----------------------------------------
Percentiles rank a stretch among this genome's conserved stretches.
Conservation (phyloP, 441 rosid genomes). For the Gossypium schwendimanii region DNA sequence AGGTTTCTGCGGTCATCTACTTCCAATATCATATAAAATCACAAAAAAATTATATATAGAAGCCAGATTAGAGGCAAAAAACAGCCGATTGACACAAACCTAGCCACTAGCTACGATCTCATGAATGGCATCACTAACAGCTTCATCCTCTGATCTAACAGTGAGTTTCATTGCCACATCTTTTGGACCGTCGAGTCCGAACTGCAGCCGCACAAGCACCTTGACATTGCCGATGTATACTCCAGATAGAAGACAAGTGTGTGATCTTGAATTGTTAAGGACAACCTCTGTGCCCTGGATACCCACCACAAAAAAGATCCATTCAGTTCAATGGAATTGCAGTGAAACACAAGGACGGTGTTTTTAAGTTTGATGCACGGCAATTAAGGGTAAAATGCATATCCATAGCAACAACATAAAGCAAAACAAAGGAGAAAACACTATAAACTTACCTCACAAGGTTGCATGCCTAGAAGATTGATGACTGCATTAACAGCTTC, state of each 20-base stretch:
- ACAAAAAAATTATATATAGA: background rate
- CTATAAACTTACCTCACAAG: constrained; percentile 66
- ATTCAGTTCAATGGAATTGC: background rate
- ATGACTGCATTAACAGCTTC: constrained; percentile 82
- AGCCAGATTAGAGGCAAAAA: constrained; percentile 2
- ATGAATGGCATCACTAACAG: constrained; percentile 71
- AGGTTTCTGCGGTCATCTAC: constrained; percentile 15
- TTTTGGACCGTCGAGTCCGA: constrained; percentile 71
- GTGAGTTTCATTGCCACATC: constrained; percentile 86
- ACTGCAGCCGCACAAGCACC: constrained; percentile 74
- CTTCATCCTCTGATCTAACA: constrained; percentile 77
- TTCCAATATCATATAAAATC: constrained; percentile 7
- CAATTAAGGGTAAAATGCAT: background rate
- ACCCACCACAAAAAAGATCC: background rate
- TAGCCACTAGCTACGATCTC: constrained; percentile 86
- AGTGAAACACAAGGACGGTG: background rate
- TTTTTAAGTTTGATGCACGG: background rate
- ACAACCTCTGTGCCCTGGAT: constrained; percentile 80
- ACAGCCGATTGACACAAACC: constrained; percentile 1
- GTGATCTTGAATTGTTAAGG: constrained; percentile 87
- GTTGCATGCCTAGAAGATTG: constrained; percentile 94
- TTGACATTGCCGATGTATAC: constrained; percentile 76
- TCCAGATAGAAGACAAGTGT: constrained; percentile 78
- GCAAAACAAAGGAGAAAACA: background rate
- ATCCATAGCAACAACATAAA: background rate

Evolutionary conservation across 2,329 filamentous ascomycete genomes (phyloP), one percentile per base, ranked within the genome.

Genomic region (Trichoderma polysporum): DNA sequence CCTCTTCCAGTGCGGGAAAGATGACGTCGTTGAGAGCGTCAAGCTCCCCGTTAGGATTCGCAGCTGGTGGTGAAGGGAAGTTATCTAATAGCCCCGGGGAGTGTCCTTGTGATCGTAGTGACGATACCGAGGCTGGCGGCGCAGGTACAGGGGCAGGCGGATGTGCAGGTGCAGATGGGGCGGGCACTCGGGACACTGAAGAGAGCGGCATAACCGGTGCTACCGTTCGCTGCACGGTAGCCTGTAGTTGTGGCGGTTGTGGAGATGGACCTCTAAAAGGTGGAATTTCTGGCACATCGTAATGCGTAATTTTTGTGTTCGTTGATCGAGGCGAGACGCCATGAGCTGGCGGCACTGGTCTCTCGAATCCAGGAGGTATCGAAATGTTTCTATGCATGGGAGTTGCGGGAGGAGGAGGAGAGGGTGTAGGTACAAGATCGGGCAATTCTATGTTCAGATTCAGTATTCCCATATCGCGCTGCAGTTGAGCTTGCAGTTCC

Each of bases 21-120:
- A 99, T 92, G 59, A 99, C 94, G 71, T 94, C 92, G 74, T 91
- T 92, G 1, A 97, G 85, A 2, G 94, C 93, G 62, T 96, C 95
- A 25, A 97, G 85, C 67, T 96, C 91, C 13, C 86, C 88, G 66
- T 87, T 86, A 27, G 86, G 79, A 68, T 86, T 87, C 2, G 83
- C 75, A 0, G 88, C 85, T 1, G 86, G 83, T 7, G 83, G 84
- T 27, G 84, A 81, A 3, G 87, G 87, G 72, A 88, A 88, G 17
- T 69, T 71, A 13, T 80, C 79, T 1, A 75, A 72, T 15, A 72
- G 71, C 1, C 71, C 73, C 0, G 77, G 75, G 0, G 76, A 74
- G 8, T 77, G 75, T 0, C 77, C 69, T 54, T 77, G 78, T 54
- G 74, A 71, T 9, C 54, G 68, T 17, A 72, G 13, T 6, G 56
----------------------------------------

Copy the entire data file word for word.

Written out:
Percentiles rank a stretch among this genome's conserved stretches.
Conservation (phyloP, 441 rosid genomes). For the Gossypium schwendimanii region DNA sequence AGGTTTCTGCGGTCATCTACTTCCAATATCATATAAAATCACAAAAAAATTATATATAGAAGCCAGATTAGAGGCAAAAAACAGCCGATTGACACAAACCTAGCCACTAGCTACGATCTCATGAATGGCATCACTAACAGCTTCATCCTCTGATCTAACAGTGAGTTTCATTGCCACATCTTTTGGACCGTCGAGTCCGAACTGCAGCCGCACAAGCACCTTGACATTGCCGATGTATACTCCAGATAGAAGACAAGTGTGTGATCTTGAATTGTTAAGGACAACCTCTGTGCCCTGGATACCCACCACAAAAAAGATCCATTCAGTTCAATGGAATTGCAGTGAAACACAAGGACGGTGTTTTTAAGTTTGATGCACGGCAATTAAGGGTAAAATGCATATCCATAGCAACAACATAAAGCAAAACAAAGGAGAAAACACTATAAACTTACCTCACAAGGTTGCATGCCTAGAAGATTGATGACTGCATTAACAGCTTC, state of each 20-base stretch:
- ACAAAAAAATTATATATAGA: background rate
- CTATAAACTTACCTCACAAG: constrained; percentile 66
- ATTCAGTTCAATGGAATTGC: background rate
- ATGACTGCATTAACAGCTTC: constrained; percentile 82
- AGCCAGATTAGAGGCAAAAA: constrained; percentile 2
- ATGAATGGCATCACTAACAG: constrained; percentile 71
- AGGTTTCTGCGGTCATCTAC: constrained; percentile 15
- TTTTGGACCGTCGAGTCCGA: constrained; percentile 71
- GTGAGTTTCATTGCCACATC: constrained; percentile 86
- ACTGCAGCCGCACAAGCACC: constrained; percentile 74
- CTTCATCCTCTGATCTAACA: constrained; percentile 77
- TTCCAATATCATATAAAATC: constrained; percentile 7
- CAATTAAGGGTAAAATGCAT: background rate
- ACCCACCACAAAAAAGATCC: background rate
- TAGCCACTAGCTACGATCTC: constrained; percentile 86
- AGTGAAACACAAGGACGGTG: background rate
- TTTTTAAGTTTGATGCACGG: background rate
- ACAACCTCTGTGCCCTGGAT: constrained; percentile 80
- ACAGCCGATTGACACAAACC: constrained; percentile 1
- GTGATCTTGAATTGTTAAGG: constrained; percentile 87
- GTTGCATGCCTAGAAGATTG: constrained; percentile 94
- TTGACATTGCCGATGTATAC: constrained; percentile 76
- TCCAGATAGAAGACAAGTGT: constrained; percentile 78
- GCAAAACAAAGGAGAAAACA: background rate
- ATCCATAGCAACAACATAAA: background rate

Evolutionary conservation across 2,329 filamentous ascomycete genomes (phyloP), one percentile per base, ranked within the genome.

Genomic region (Trichoderma polysporum): DNA sequence CCTCTTCCAGTGCGGGAAAGATGACGTCGTTGAGAGCGTCAAGCTCCCCGTTAGGATTCGCAGCTGGTGGTGAAGGGAAGTTATCTAATAGCCCCGGGGAGTGTCCTTGTGATCGTAGTGACGATACCGAGGCTGGCGGCGCAGGTACAGGGGCAGGCGGATGTGCAGGTGCAGATGGGGCGGGCACTCGGGACACTGAAGAGAGCGGCATAACCGGTGCTACCGTTCGCTGCACGGTAGCCTGTAGTTGTGGCGGTTGTGGAGATGGACCTCTAAAAGGTGGAATTTCTGGCACATCGTAATGCGTAATTTTTGTGTTCGTTGATCGAGGCGAGACGCCATGAGCTGGCGGCACTGGTCTCTCGAATCCAGGAGGTATCGAAATGTTTCTATGCATGGGAGTTGCGGGAGGAGGAGGAGAGGGTGTAGGTACAAGATCGGGCAATTCTATGTTCAGATTCAGTATTCCCATATCGCGCTGCAGTTGAGCTTGCAGTTCC

Each of bases 21-120:
- A 99, T 92, G 59, A 99, C 94, G 71, T 94, C 92, G 74, T 91
- T 92, G 1, A 97, G 85, A 2, G 94, C 93, G 62, T 96, C 95
- A 25, A 97, G 85, C 67, T 96, C 91, C 13, C 86, C 88, G 66
- T 87, T 86, A 27, G 86, G 79, A 68, T 86, T 87, C 2, G 83
- C 75, A 0, G 88, C 85, T 1, G 86, G 83, T 7, G 83, G 84
- T 27, G 84, A 81, A 3, G 87, G 87, G 72, A 88, A 88, G 17
- T 69, T 71, A 13, T 80, C 79, T 1, A 75, A 72, T 15, A 72
- G 71, C 1, C 71, C 73, C 0, G 77, G 75, G 0, G 76, A 74
- G 8, T 77, G 75, T 0, C 77, C 69, T 54, T 77, G 78, T 54
- G 74, A 71, T 9, C 54, G 68, T 17, A 72, G 13, T 6, G 56